Preparing For The Buy To Let Boom Ahead

Three in ten (32%) ARLA letting agents reported that rents increased in April.

With Labour’s rent cap proposals no longer a prospect, eight in ten (79%) ARLA agents have predicted that rents will increase over the next five years.

ARLA also says the number of landlords selling their buy-to-let properties has increased, particularly in London. ARLA agents in London saw the number of landlords selling their buy-to-let properties double between March and April, rising from three to six properties on average per branch.

The national average increased from three to four buy-to-let properties being put up for sale on average per branch. Source Property Industry Eye :27 May 2015

RW board

Landlords enjoy £14bn tax breaks as figures reveal buy-to-let expansion

Source: Guardian

Buy-to-let mortgage rates are tumbling – which is great news for older people thinking about spending some of their newly liberated pension pot on an investment property, but less so for struggling first-time buyers competing with landlords for a home.

Two years ago, there were a total of five two-year fixed rate BTL deals priced below 3%, but today this figure has rocketed to 83. It’s a similar story for the number of five-year BTL deals priced below 5% – two years ago there were 37 such mortgages available, but now there are 143 of them on the market.

Rates as a whole have fallen dramatically, too, with the average two-year fixed rate BTL deal currently priced at 3.45% (down from 4.44% two years ago), and the average five-year deal standing at 4.25% (down from 4.67%). The table below highlights this in more detail.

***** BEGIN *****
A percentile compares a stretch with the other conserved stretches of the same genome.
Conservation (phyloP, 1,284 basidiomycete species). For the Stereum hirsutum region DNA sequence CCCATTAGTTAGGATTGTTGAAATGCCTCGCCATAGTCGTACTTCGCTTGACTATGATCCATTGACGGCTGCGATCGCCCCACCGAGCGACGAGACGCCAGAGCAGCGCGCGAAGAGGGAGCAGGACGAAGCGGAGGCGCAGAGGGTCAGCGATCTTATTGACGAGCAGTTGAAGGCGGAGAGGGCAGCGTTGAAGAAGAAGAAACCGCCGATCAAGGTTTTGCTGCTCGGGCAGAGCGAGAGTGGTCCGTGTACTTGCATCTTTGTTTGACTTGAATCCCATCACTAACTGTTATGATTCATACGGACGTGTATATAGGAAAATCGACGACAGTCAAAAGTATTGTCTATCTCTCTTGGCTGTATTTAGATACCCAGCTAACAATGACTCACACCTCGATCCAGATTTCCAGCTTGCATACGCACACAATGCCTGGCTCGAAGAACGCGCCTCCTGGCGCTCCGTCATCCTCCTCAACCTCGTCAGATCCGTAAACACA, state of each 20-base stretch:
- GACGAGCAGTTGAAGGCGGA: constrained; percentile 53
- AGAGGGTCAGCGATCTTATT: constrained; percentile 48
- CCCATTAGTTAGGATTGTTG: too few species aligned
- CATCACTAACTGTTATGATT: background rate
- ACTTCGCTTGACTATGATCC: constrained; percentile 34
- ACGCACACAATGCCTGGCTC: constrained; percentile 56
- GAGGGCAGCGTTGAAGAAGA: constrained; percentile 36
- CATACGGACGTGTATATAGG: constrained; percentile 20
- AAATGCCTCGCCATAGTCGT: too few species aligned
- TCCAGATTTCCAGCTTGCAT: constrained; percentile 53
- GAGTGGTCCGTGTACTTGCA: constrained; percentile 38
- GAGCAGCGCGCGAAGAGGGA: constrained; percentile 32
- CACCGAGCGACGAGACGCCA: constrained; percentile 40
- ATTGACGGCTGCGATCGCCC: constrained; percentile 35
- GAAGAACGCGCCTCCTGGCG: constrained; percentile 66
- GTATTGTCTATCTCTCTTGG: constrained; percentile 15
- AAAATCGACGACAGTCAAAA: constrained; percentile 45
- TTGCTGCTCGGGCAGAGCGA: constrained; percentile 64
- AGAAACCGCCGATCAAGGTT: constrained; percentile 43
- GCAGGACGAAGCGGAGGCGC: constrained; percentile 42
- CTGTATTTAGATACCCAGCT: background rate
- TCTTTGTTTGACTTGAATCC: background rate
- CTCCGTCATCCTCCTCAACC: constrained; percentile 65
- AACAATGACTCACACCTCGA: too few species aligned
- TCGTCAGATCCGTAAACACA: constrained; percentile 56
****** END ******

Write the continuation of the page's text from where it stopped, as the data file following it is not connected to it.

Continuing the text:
Two Years Ago A Year Ago 6 Months Ago Today
Number of BTL products as a whole 476 606 758 745
Number of Two-Year Fixed Rate BTL Deals Below 3% 5 16 57 83
Number of Five-Year Fixed Rate BTL Deals Below 5% 37 55 105 143
Average Two-Year Fixed Rate BTL Deals 4.44% 3.94% 3.69% 3.45%
Average Five-Year Fixed Rate BTL Deals 4.67% 4.65% 4.39% 4.25%
Source: Compiled: 21.4.15

As you can see, there’s been a definite rise in the number of cheap BTL deals on the market, and availability on the whole has experienced a welcome boost. It’s opened the market to an increasing number of borrowers looking to start or expand their property empire, and there are even expectations that this number could increase further.

Could a BTL boom be on the horizon?

Much has been made of the recent pension reforms and the potential BTL boom that could result, as retirees take the opportunity to empty their pension pots and invest the funds in property instead. But is it likely to materialise?


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